Paternity disputes often arise in maintenance proceedings because maintenance claims are based upon paternity. Liability needs to be established, via a paternity suit. Paternity disputes may be launched if the child’s paternity is in question.
Unless the father or mother can prove otherwise, every child born from a marriage is presumed to be the child of the husband. If the husband or wife disputes it, they must prove it. A simple way of resolving the dispute would be through a blood test or scientific DNA testing.
There are two pieces of legislation that are applied in relation to paternity issues regarding minor children, namely the Maintenance Act 99 of 1998, in relation to child maintenance matters, and the Children’s Act 38 of 2005, in relation to child legal matters in general.
If the mother and alleged father were married at the time of conception, there is a rebuttable presumption that the husband is the father of the child. If the mother was not married at the time of conception, the presumptions which are contained in the Children’s Act are followed.
The Act states that if it is proven that the father of a child born out of wedlock had sexual intercourse with the mother of the child at any time when that child could have been conceived, then that individual is, in the absence of evidence to the contrary that raises reasonable doubt, presumed to be the biological father of the child.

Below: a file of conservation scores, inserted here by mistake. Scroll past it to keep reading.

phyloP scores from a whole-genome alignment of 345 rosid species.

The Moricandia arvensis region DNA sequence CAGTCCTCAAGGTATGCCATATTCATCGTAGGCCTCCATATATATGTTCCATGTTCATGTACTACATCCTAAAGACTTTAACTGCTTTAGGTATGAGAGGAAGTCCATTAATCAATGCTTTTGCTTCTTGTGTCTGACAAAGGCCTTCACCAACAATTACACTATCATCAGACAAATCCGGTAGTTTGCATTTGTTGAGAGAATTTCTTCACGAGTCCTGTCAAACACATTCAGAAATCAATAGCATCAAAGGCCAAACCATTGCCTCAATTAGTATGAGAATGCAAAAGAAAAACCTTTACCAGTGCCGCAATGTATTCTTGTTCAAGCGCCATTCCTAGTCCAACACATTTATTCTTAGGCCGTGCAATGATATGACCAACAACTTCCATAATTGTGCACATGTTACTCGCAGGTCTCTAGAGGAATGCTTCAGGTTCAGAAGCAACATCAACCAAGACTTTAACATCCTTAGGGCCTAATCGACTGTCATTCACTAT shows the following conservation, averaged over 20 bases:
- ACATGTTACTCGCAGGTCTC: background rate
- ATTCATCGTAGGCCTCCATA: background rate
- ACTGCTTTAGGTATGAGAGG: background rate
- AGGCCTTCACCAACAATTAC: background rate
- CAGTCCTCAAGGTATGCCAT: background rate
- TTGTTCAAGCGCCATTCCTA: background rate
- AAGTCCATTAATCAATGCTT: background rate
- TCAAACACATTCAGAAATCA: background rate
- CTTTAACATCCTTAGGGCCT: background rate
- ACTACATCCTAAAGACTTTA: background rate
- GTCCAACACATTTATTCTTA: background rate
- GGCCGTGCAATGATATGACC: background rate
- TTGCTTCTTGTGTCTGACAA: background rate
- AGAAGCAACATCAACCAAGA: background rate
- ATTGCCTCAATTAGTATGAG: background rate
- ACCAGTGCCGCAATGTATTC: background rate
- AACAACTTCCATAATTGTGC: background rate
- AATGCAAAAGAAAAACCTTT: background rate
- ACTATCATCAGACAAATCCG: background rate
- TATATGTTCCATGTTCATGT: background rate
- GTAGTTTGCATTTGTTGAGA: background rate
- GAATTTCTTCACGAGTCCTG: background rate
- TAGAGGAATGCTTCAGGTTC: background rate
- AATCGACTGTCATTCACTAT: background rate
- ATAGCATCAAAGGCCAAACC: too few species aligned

It is within the inherent power of a Court, as upper guardian of a child, to order scientific tests if it is in the child’s best interests. Although blood tests are never 100% accurate, depending on the exact nature of the test done, they can be as accurate as 99,9%.
If a maintenance officer is of the opinion that the child’s paternity is in dispute, and if the mother has parental authority and she and the alleged father are willing to submit both themselves and the child to tests to determine paternity, but are unable to pay the costs involved, he/she may at any time during a maintenance enquiry, but before the Maintenance Court makes an Order, request the court to hold a summary enquiry into the payment of the costs of the tests.
Should the maintenance officer agree to such a request, the Maintenance Court may look to the means of the mother and the alleged father, and at any other circumstances that, in the Court’s opinion, should be taken into consideration.
At the conclusion of this enquiry, the maintenance court may:
- Make a provisional order concerning payment of the costs of the tests, including a provisional order that the state pay the whole amount or part thereof; or
- Make no order.
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Author – Kate Bailey – Hill